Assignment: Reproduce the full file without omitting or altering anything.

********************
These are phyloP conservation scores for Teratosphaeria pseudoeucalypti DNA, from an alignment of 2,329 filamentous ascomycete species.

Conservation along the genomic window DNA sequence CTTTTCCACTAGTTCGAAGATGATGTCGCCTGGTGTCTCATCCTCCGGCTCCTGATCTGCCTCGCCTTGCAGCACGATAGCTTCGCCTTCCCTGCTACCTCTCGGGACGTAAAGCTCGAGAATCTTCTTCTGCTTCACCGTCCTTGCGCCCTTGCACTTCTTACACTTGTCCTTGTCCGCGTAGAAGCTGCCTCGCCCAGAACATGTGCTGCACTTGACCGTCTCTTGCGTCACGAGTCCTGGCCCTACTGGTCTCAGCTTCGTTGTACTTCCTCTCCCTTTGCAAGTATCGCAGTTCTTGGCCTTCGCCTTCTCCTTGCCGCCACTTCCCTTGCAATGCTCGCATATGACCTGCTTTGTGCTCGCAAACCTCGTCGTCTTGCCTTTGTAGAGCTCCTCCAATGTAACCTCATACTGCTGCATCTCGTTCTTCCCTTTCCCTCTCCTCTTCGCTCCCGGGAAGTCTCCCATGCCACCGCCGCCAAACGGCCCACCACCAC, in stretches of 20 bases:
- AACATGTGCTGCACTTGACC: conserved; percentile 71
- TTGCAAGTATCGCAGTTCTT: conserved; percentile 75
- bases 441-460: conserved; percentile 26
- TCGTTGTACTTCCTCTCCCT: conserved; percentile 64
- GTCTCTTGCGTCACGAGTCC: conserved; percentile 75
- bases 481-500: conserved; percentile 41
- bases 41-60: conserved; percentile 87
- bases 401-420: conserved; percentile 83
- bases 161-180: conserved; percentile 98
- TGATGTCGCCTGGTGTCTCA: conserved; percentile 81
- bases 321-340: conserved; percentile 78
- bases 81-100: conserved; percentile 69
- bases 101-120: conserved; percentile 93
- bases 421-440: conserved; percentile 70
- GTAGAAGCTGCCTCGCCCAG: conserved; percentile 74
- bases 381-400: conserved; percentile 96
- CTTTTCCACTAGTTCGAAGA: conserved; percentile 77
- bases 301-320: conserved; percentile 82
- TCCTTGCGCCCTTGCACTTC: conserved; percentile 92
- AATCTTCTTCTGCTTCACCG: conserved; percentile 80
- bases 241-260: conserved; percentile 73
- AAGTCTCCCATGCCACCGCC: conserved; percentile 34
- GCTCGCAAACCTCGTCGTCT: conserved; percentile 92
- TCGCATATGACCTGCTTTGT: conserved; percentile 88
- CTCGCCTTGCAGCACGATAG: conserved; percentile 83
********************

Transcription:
These are phyloP conservation scores for Teratosphaeria pseudoeucalypti DNA, from an alignment of 2,329 filamentous ascomycete species.

Conservation along the genomic window DNA sequence CTTTTCCACTAGTTCGAAGATGATGTCGCCTGGTGTCTCATCCTCCGGCTCCTGATCTGCCTCGCCTTGCAGCACGATAGCTTCGCCTTCCCTGCTACCTCTCGGGACGTAAAGCTCGAGAATCTTCTTCTGCTTCACCGTCCTTGCGCCCTTGCACTTCTTACACTTGTCCTTGTCCGCGTAGAAGCTGCCTCGCCCAGAACATGTGCTGCACTTGACCGTCTCTTGCGTCACGAGTCCTGGCCCTACTGGTCTCAGCTTCGTTGTACTTCCTCTCCCTTTGCAAGTATCGCAGTTCTTGGCCTTCGCCTTCTCCTTGCCGCCACTTCCCTTGCAATGCTCGCATATGACCTGCTTTGTGCTCGCAAACCTCGTCGTCTTGCCTTTGTAGAGCTCCTCCAATGTAACCTCATACTGCTGCATCTCGTTCTTCCCTTTCCCTCTCCTCTTCGCTCCCGGGAAGTCTCCCATGCCACCGCCGCCAAACGGCCCACCACCAC, in stretches of 20 bases:
- AACATGTGCTGCACTTGACC: conserved; percentile 71
- TTGCAAGTATCGCAGTTCTT: conserved; percentile 75
- bases 441-460: conserved; percentile 26
- TCGTTGTACTTCCTCTCCCT: conserved; percentile 64
- GTCTCTTGCGTCACGAGTCC: conserved; percentile 75
- bases 481-500: conserved; percentile 41
- bases 41-60: conserved; percentile 87
- bases 401-420: conserved; percentile 83
- bases 161-180: conserved; percentile 98
- TGATGTCGCCTGGTGTCTCA: conserved; percentile 81
- bases 321-340: conserved; percentile 78
- bases 81-100: conserved; percentile 69
- bases 101-120: conserved; percentile 93
- bases 421-440: conserved; percentile 70
- GTAGAAGCTGCCTCGCCCAG: conserved; percentile 74
- bases 381-400: conserved; percentile 96
- CTTTTCCACTAGTTCGAAGA: conserved; percentile 77
- bases 301-320: conserved; percentile 82
- TCCTTGCGCCCTTGCACTTC: conserved; percentile 92
- AATCTTCTTCTGCTTCACCG: conserved; percentile 80
- bases 241-260: conserved; percentile 73
- AAGTCTCCCATGCCACCGCC: conserved; percentile 34
- GCTCGCAAACCTCGTCGTCT: conserved; percentile 92
- TCGCATATGACCTGCTTTGT: conserved; percentile 88
- CTCGCCTTGCAGCACGATAG: conserved; percentile 83